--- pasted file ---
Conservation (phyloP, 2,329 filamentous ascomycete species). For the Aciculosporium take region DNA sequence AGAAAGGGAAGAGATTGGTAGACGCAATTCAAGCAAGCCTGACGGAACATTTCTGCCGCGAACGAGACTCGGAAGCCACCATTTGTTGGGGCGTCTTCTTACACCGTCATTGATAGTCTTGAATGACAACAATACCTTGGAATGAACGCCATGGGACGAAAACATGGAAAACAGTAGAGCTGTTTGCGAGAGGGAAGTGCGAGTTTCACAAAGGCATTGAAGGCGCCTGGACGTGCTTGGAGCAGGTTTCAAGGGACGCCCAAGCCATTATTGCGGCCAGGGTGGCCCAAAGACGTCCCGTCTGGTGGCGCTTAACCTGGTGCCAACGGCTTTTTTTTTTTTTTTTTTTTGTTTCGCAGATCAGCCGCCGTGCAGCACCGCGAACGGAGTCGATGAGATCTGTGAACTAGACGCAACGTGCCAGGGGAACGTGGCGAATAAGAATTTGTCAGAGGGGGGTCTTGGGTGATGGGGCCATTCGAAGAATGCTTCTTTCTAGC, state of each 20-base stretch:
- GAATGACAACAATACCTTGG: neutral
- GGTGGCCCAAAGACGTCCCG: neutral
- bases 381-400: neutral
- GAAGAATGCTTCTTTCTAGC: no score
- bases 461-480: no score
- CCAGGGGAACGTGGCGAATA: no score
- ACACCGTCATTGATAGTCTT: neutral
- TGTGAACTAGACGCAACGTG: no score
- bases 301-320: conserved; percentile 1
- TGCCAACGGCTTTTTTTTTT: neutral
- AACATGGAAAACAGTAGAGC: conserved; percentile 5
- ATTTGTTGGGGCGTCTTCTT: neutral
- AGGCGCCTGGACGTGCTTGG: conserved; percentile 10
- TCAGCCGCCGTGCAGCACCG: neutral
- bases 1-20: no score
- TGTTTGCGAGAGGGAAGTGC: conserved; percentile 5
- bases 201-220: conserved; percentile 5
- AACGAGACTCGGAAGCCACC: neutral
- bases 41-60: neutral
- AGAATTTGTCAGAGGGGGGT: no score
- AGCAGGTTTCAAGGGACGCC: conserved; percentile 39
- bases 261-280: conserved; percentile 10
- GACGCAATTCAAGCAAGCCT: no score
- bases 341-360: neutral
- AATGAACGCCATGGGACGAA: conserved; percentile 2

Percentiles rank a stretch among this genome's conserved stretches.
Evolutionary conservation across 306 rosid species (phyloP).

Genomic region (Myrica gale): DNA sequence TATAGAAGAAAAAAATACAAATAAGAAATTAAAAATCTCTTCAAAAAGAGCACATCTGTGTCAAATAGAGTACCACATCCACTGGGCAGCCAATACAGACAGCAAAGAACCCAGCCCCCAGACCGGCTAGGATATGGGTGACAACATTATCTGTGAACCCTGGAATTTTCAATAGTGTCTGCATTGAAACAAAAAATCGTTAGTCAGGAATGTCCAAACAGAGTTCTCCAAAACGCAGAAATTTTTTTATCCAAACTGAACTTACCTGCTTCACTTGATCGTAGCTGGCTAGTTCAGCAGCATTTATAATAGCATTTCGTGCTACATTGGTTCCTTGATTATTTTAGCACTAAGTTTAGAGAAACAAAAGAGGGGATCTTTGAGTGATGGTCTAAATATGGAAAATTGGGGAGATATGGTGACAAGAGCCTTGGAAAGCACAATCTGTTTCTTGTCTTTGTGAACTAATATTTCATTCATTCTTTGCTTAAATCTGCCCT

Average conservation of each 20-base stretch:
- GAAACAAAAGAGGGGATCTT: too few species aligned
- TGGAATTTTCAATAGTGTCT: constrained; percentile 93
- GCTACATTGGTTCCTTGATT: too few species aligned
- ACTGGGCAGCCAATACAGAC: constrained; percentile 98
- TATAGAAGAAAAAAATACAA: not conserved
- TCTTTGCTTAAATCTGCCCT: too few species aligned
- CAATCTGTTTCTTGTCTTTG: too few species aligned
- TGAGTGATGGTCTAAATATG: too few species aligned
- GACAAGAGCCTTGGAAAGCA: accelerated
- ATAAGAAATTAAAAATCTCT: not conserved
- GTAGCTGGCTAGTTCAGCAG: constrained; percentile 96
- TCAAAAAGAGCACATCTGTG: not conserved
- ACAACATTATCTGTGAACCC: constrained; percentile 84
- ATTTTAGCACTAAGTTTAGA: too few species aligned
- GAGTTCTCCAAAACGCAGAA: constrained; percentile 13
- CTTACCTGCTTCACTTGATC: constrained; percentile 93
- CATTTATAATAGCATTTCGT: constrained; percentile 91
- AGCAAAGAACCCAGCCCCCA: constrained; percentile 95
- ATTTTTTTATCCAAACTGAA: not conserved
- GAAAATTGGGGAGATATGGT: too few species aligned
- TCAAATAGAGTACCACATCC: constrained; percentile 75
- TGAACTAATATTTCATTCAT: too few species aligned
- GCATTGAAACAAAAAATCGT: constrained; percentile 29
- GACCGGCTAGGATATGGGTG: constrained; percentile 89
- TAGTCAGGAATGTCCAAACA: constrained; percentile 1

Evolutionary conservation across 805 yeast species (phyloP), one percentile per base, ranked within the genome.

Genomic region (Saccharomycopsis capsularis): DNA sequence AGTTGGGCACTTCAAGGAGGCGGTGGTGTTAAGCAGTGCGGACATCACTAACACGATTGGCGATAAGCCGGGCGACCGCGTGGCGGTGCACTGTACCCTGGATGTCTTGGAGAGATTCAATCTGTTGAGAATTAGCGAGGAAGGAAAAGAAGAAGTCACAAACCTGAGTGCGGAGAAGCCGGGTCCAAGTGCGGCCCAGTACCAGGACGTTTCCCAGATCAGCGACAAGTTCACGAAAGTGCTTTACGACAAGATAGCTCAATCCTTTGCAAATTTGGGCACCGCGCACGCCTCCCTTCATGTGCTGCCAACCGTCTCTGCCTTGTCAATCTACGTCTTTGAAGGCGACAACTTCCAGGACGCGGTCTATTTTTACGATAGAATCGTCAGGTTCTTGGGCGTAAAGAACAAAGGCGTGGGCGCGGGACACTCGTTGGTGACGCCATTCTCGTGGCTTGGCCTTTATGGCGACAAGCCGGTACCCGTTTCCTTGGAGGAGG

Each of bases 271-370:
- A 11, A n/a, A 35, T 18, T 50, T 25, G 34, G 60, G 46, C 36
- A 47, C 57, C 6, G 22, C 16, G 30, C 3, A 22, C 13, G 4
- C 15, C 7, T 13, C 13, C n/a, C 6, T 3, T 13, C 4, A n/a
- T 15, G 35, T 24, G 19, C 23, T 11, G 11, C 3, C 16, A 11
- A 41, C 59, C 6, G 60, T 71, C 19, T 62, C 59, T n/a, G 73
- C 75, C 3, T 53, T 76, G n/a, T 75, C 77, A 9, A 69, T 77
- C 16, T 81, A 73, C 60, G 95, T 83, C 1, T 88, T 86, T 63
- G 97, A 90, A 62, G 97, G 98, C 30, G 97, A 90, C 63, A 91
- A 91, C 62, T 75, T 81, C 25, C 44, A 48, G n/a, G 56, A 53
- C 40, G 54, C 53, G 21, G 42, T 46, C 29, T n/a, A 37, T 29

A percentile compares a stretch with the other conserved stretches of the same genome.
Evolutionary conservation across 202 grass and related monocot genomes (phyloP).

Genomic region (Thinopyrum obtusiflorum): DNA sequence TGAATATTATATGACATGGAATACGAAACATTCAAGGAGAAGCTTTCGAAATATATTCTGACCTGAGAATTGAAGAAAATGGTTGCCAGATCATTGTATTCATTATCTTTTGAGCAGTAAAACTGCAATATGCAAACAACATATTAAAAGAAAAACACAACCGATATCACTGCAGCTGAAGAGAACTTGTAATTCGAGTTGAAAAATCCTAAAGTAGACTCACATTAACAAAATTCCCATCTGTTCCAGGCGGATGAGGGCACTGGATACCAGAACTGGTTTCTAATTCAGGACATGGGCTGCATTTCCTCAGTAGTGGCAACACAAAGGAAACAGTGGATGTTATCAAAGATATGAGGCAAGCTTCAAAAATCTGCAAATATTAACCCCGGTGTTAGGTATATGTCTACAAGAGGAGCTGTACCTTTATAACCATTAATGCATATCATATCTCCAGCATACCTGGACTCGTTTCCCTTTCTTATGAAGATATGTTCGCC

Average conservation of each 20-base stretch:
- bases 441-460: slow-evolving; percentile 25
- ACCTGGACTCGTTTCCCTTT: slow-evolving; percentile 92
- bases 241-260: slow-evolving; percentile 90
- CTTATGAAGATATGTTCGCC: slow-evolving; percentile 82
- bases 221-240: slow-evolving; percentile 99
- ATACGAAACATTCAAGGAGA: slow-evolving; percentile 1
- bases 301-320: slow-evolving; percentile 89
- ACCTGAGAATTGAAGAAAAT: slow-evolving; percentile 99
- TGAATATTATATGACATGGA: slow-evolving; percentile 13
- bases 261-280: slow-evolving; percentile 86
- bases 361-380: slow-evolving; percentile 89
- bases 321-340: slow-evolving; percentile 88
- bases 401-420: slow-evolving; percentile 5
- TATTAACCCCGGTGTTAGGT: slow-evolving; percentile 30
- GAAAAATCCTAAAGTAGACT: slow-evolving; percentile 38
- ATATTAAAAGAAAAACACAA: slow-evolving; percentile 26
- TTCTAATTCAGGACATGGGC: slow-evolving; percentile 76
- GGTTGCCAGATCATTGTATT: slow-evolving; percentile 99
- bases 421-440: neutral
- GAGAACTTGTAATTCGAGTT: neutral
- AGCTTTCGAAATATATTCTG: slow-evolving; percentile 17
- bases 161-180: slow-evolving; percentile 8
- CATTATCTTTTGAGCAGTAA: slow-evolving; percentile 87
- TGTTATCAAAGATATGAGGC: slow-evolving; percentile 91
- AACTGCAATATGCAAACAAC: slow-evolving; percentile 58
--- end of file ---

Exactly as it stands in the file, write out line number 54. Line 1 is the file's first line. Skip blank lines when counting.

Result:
- GACCGGCTAGGATATGGGTG: constrained; percentile 89